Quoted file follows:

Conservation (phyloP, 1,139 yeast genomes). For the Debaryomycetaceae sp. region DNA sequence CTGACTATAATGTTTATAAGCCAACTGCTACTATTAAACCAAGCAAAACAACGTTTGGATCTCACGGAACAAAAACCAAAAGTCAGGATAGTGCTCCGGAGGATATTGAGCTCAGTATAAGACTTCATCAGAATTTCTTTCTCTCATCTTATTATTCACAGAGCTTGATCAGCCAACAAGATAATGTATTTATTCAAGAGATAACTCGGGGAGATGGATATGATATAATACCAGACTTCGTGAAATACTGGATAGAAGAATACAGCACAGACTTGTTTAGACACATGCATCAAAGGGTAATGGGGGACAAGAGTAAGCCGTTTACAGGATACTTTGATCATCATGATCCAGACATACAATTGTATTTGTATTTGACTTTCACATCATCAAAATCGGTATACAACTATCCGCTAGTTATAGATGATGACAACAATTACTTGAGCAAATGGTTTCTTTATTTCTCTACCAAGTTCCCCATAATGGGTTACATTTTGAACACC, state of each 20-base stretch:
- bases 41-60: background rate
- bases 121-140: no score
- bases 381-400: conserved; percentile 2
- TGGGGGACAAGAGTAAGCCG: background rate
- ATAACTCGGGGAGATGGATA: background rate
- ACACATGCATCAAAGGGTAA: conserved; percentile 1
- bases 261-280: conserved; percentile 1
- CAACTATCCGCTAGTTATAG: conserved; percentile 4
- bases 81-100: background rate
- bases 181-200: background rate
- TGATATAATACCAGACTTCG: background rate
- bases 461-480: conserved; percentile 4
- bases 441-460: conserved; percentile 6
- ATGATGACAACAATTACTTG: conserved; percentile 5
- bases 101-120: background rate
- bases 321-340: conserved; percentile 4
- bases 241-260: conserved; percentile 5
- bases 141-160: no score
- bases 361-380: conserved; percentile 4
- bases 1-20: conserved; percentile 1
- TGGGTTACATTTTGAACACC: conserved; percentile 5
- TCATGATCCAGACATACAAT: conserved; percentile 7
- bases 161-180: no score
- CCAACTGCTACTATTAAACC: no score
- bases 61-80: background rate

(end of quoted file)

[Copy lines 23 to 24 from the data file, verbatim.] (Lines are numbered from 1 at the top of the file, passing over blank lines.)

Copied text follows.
- TCATGATCCAGACATACAAT: conserved; percentile 7
- bases 161-180: no score